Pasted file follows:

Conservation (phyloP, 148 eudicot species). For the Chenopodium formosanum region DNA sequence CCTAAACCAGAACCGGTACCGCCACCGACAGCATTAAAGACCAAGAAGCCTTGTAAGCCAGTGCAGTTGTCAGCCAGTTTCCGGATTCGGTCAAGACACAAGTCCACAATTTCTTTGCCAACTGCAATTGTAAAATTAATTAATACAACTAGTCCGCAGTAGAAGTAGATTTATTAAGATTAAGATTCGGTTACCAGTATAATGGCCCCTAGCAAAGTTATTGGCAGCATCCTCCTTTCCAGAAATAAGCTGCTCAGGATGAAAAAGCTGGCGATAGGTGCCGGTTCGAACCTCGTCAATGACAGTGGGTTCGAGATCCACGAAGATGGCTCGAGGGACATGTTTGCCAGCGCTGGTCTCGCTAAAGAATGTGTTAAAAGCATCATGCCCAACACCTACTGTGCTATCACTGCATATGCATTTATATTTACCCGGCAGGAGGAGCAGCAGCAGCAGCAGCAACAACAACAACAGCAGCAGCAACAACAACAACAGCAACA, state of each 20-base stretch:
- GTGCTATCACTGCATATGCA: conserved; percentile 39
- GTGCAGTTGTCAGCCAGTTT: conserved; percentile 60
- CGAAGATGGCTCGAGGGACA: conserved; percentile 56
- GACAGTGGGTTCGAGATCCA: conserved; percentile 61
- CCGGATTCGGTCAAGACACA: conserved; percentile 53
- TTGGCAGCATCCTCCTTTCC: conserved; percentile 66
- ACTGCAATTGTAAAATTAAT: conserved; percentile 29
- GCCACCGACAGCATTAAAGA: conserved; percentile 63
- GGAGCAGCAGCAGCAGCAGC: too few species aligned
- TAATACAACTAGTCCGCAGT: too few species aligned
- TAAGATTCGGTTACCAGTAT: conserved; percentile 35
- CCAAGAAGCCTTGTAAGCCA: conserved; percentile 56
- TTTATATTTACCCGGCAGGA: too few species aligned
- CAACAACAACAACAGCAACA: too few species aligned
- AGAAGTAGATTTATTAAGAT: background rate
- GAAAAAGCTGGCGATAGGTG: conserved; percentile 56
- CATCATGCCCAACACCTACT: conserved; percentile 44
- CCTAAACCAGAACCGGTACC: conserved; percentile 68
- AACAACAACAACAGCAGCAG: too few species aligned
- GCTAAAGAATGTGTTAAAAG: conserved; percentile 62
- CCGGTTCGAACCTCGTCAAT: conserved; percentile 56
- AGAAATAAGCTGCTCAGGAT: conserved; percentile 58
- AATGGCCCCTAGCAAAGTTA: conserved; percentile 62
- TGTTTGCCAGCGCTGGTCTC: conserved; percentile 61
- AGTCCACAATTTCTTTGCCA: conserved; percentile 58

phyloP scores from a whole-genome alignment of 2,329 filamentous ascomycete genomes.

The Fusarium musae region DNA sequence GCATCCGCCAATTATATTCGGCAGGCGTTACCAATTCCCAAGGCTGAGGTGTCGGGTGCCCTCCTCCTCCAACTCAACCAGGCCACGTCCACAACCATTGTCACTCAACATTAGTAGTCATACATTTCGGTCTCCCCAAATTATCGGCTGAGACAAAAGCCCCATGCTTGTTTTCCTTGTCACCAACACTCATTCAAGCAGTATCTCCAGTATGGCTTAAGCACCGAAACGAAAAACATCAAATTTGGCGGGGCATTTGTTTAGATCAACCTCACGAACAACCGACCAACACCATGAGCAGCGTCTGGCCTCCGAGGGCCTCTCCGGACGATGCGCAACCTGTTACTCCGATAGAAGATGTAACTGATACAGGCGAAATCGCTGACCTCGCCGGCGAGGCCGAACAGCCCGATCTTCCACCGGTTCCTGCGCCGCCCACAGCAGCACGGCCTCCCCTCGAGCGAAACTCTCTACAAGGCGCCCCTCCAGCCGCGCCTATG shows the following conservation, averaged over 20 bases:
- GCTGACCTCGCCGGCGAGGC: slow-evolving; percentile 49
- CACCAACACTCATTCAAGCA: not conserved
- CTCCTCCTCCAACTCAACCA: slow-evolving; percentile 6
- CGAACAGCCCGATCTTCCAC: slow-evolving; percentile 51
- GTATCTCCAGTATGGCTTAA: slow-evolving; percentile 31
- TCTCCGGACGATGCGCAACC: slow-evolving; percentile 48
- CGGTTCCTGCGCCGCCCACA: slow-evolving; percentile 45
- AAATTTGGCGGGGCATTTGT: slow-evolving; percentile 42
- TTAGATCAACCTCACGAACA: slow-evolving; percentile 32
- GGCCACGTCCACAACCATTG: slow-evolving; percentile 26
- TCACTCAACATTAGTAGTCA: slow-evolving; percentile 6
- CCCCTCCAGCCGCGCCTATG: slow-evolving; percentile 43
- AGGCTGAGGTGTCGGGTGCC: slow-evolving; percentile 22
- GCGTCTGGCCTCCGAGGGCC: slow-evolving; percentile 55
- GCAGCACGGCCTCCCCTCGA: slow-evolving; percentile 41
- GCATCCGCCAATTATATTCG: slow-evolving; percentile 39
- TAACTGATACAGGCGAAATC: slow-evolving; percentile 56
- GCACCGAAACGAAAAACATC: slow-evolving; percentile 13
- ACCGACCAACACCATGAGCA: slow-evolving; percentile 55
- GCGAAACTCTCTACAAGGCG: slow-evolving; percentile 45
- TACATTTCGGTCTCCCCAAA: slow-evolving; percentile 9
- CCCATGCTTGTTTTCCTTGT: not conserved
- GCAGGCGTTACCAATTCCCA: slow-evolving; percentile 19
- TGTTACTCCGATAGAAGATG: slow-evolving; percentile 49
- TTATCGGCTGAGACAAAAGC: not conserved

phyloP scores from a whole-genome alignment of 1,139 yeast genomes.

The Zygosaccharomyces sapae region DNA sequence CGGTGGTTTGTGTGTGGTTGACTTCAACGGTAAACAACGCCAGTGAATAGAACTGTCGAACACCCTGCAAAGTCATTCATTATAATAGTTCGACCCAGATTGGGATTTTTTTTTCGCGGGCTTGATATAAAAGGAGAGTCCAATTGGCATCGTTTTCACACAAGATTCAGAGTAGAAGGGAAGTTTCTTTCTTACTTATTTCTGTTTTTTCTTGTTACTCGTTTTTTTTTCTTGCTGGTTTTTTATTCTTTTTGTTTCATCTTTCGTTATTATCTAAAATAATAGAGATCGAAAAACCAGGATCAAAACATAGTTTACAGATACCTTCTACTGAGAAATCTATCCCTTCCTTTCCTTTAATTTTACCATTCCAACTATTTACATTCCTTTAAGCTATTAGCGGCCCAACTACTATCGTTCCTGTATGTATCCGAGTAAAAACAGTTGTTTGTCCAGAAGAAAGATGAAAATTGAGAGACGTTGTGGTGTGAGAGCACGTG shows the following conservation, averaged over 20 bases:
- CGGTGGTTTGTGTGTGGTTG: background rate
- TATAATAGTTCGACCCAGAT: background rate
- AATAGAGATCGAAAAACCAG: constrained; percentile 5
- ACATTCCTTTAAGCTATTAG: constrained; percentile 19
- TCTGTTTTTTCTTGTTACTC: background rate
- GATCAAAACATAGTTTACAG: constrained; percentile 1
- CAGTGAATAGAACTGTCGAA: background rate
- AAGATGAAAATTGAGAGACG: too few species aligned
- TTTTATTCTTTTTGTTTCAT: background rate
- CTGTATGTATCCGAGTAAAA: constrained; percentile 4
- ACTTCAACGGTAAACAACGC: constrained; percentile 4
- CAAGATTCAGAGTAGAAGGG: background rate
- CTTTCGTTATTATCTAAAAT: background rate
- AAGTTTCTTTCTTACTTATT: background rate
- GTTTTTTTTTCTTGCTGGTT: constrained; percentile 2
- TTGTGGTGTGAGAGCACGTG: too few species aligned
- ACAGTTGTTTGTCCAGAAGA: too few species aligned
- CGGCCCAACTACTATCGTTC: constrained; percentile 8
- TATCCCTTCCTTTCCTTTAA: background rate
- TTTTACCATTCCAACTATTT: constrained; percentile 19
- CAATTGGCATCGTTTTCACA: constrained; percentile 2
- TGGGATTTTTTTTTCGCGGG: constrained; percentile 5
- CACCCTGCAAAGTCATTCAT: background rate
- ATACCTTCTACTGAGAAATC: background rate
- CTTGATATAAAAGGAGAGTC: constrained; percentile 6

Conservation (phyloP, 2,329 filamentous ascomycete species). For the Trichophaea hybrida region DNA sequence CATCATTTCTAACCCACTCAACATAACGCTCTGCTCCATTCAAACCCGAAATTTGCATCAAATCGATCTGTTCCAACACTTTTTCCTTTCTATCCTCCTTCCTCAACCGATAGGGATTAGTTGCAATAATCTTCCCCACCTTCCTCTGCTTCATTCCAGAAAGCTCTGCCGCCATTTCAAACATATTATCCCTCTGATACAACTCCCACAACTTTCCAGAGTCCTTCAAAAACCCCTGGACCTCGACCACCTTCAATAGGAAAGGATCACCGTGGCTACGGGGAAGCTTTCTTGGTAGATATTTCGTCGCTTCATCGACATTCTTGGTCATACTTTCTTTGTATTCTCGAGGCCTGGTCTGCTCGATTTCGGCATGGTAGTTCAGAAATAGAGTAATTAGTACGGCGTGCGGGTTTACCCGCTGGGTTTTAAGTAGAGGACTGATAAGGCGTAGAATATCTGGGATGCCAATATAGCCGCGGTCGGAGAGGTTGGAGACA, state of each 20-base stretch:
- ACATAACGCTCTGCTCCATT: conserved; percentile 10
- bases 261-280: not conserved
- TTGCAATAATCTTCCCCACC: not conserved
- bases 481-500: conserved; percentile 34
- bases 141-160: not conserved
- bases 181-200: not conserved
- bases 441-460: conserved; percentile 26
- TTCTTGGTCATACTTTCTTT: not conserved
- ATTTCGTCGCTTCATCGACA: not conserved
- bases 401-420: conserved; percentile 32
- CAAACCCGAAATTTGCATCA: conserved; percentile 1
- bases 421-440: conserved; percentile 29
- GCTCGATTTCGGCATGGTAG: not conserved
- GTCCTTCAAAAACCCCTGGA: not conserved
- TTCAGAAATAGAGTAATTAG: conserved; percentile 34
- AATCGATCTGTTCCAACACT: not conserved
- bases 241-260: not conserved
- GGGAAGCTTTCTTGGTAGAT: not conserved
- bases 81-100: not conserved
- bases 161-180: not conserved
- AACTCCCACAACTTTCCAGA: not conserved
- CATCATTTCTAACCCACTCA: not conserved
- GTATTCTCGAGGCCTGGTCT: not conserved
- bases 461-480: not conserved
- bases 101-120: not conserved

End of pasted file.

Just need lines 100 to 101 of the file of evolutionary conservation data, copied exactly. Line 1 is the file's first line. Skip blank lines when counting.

- bases 81-100: not conserved
- bases 161-180: not conserved